Delving into Diversity & Inclusion at the ISE forum

We recently hosted the ISE Diversity & Inclusion forum at the Milkround offices, where we saw a number of employers talking about hot topics in the industry, as well as the actions employers can and should be taking in order to overcome their diversity challenges.

To kick things off, we heard from Tristram Hooley, ISE Research Chief Officer, who explored the latest ISE Annual Student Recruitment Survey. Among their research, Tristram spoke about the importance employers are placing on diversity, reporting that 96 per cent of respondents are prioritising at least one or more diversity issues, with some being very focused on multiple diversity strands.

More interestingly, the findings showed us that whilst 67 per cent of employers are changing the way they manage recruitment to address concerns about diversity, when looking at how representative this is of their actual hires and the wider population, the results are very different. People who attended state schools, women, first-generation graduates and disabled people are all under-represented amongst current hires. The average proportion of hires who attended a state school, for example, is 57 per cent and the average UK population average is 91 per cent, showing a clear contrast between what is being done and what the overall population looks like.

Social Mobility and Contextual Recruitment

We then heard from Timi Dorgu, Senior Digital Account Manager from Rare Recruitment and Jen Baird, Graduate Recruitment Manager at Hogan Lovells – who spoke about how Rare’s Contextual Recruitment System can transform the hiring decision process and increase diversity too. The system indicates to employers any candidates who have come from disadvantaged backgrounds or those who are resilient outperformers, allowing employers to deliver tangible results when it comes to diversity.

A behavioural science approach to Diversity & Inclusion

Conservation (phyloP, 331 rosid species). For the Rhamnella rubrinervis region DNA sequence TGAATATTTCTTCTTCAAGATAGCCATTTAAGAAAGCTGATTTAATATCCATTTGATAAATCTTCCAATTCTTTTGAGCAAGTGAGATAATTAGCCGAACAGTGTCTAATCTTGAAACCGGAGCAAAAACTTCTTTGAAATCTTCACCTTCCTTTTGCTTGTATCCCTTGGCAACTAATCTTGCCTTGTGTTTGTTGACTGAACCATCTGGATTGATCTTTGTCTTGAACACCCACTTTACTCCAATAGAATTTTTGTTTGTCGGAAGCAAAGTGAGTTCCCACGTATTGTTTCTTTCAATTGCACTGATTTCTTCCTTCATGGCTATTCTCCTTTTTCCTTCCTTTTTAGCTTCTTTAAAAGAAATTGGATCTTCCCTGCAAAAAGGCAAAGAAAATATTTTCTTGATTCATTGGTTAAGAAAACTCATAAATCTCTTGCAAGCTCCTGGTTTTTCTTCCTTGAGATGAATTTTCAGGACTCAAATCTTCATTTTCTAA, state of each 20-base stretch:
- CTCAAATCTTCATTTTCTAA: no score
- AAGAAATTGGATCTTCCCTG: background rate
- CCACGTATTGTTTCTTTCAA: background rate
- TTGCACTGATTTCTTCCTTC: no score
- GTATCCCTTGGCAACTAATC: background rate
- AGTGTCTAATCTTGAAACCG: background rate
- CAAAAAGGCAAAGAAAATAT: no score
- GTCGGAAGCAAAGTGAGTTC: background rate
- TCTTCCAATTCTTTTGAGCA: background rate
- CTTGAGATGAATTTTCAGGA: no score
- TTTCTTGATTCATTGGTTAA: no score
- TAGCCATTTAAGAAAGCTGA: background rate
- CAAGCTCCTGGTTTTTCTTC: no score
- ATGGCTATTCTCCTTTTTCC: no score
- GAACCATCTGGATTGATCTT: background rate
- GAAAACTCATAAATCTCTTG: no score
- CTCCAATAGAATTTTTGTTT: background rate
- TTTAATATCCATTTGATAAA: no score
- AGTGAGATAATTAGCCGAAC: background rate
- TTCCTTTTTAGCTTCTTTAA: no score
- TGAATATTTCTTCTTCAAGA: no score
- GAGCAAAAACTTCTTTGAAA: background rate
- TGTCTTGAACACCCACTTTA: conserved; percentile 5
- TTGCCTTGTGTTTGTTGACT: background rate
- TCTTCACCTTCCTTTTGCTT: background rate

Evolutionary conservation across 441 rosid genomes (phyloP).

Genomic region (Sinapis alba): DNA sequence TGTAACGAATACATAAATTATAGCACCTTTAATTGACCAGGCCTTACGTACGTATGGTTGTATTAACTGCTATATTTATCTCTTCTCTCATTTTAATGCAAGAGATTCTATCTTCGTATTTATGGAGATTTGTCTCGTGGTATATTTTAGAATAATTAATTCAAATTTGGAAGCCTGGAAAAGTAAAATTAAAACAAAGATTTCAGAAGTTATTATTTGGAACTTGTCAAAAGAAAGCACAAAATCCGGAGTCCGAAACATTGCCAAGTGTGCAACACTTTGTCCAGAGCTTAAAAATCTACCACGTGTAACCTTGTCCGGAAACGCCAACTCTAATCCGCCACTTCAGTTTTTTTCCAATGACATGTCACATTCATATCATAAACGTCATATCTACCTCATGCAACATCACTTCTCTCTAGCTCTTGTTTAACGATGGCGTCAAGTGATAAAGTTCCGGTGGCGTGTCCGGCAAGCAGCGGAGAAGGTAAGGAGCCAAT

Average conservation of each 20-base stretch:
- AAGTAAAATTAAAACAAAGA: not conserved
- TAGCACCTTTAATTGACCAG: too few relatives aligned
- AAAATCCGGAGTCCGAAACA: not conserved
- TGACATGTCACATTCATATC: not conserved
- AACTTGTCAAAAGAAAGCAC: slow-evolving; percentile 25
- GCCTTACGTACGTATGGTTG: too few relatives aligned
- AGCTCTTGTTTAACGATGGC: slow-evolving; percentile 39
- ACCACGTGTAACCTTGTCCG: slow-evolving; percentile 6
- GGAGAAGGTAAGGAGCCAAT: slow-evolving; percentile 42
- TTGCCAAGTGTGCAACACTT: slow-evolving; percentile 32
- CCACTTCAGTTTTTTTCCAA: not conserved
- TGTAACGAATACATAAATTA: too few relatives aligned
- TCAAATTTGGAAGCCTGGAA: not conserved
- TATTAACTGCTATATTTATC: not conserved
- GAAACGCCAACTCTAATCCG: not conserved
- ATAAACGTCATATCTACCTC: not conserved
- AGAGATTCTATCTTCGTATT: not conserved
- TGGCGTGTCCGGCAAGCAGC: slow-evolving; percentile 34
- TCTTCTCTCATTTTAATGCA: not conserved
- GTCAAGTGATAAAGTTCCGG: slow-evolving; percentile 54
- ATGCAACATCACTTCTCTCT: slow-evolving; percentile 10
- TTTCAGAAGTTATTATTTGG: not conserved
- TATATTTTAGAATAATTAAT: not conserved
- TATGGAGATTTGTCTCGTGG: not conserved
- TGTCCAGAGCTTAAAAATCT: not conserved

Alice Scott from Development Beyond Learning (DBL) shared research on behavioural science, explaining that it’s not always easy to completely eliminate bias and influence from recruitment decision making. She noted that behavioural science can help employers since it looks at how people really behave, instead of how we think they ought to behave.

Alice spoke to us about how removing information with inaccurate ‘representative models’ in application processes or hiding demographic information on forms can help to focus attention to purely just data, which could lead to more diverse and inclusive actions from employers.

ASD Awareness

Lastly, we heard from Nick Heckscher from ASPIeRATIONS which is a Community Interest Company, set up to help employers attract, recruit and retain highly-skilled, autistic talent. Nick spoke about the benefits of employing high-functioning autistic and Asperger’s individuals into a team, with the increased capacity for innovation and enhanced employee retention rates.

 

If you want to speak to us about diversity and inclusion and how Milkround can better your student and graduate recruitment processes then please don’t hesitate to get in touch: https://recruiting.milkround.com/

 

 

Milkround’s latest insight into the school leaver market

Our Insight Breakfast

On Wednesday 15th November, Milkround offered our latest insight into the school leaver market. At our annual Insight Breakfast, we launched the findings from our most recent report, the School Leaver Candidate Compass 2017.

 

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Lizzy Hunt and Ellie Green from Milkround’s marketing team share our report findings

 

It was a pleasure to be joined by The Prince’s Trust, who offered their own insight into social mobility in the school leaver market and how they actively tackle this, as well as how we as employers can all do more.

 

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Russell Knight from The Prince’s Trust shares insight into student social mobility

 

We were also joined by two amazingly talented apprentices from Jaguar Land Rover and Grant Thornton – thank you Lucy and Holly! It was great to hear the positive impact apprenticeships can have on our young people and how these individuals have smashed barriers and challenged misconceptions held by some of their peers.

Key Findings from the Report

Our survey received over 3,200 responses, with the vast majority of these students studying AS or A Levels currently.

73% of school leavers believe the GCSE reform is a negative change. A third worry that employers will not understand the new system.

70% of our respondents do not believe it is crucial to have a university degree in order to have a successful carer.

98% say they are primarily told about the university as a career choice in school or college.

19% of our respondents who received free school meals had differing views on their future careers than their non-free school meal counterparts.

Download the report.